Realistic hope – and its role in keeping us resilient in times of crisis

From JHH 16.2 – Faith, Hope & Love in Healthcare – Summer 2019


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Working with people affected by cancer can be emotionally demanding, but it is also very rewarding. Helping people relate to the future in a way that enhances, rather than diminishes, their experience of the present is important, but this should not involve unrealistic hopes that could set them up for later shock, disappointment and regret.

We have come to call this helpful way of facing the future ‘realistic hope, and by discussing, exploring and understanding it better we believe that more people can be helped to find a way through the crisis of a life-limiting illness like cancer.

Article by Dr Catherine Zollman – GP; medical director Penny Brohn UK, with Jennie Evans – Advanced cancer patient and Penny Brohn UK client.

I first became interested in holistic approaches to health as a medical student lucky enough to join the BHMA in its early days. I trained initially in medical oncology and immediately saw the potential of an approach that combined lifestyle support, conventional treatment and complementary therapies, even though the term integrative oncology hadn’t yet been invented. I now work at Penny Brohn UK, the leading charitable provider of complementary and lifestyle support for people with cancer, as well as continuing my part-time NHS GP and university teaching work.

Catherine Zollman

I was diagnosed with Stage IV colorectal cancer on the 2 September 2015. On 21 September 2015 I walked through the doors of Penny Brohn UK for the first time, seeking to find out how I could help myself in the face of the cataclysmic life change I was experiencing. In the face of a now incurable diagnosis, I have learned to navigate as meaningful a path through the minefield of life with cancer as I can with the continued support of PB, and I now try to share my experience in the hope that it might help others.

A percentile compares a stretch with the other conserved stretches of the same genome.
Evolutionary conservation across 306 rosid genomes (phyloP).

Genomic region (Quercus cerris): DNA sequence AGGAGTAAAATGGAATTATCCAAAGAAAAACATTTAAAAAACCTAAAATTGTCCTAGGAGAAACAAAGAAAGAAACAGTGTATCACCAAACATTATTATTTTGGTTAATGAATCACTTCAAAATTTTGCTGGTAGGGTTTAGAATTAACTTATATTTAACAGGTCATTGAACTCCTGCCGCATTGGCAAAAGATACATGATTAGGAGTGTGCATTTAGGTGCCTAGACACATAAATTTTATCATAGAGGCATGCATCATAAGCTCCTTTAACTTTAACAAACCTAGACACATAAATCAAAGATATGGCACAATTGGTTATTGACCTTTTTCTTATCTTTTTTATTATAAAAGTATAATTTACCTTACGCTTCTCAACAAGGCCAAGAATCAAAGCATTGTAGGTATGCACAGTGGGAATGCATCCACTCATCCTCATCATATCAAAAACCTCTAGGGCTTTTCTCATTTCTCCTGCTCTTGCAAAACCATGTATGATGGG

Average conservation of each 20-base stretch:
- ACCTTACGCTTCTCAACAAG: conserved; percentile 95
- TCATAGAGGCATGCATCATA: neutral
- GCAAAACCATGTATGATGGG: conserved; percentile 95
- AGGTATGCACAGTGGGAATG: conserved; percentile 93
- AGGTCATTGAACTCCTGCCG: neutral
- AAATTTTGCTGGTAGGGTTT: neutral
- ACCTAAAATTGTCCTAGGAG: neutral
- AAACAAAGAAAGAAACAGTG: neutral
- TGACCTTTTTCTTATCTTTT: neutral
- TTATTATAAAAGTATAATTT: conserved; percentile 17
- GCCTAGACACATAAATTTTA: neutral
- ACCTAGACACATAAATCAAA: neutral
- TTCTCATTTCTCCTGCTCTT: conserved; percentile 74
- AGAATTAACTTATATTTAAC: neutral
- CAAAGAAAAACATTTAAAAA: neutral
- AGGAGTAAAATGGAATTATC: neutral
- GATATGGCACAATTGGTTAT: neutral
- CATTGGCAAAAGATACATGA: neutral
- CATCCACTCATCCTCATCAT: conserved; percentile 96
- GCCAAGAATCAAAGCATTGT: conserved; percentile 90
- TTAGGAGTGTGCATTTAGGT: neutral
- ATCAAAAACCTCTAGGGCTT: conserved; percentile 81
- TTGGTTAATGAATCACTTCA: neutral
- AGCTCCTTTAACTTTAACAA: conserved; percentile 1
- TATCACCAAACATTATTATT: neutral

Jennie Evans

‘What is the most helpful way to think about the future?’

This question may seem rather abstract and philosophical, but if you are dealing with a potentially life- limiting condition, it has a very practical and profound influence on everyday life.

In our work at Penny Brohn UK, a charity which provides free holistic support and education to people affected by cancer, we grapple with this question daily, whether we are staff or clients. Many people are now supporting someone or living with a cancer diagnosis themselves. We’re living at a time where more people are being diagnosed, and often at a younger age, than ever before, but more are also living longer with the disease. It’s an area where positive psychology messages abound, and the ‘breakthrough treatments’ that seem just around the corner are still not a reality for most people. The connections between what we think or feel and our physical health are scientifically ever more convincing, so it feels as if there has never been a time when the answer to this question has been more relevant. We have started talking about ‘realistic hope’ as a way of helping people to navigate the present in a way that is grounded in reality, while enabling them to feel positive about life and the future, whatever that may hold.

In this article, we explore aspects of realistic hope, and the factors that influence it, from two contrasting stakeholder perspectives: an integrative medical doctor working with people affected by cancer at Penny Brohn UK (CZ), and someone living with advanced cancer, who has used the services at Penny Brohn UK to help develop and foster realistic hopefulness (JE). We have based the thoughts that follow on a conversational exploration of Jennie’s lived experience and Catherine’s years of clinical work in this field. We have chosen this observational and experiential style, rather than a literature-based review, with the aim of highlighting some of the more complex and subtle attributes and nuances that may enable individuals to move forward and hold their balance on the delicate tightrope of realistic hopefulness.

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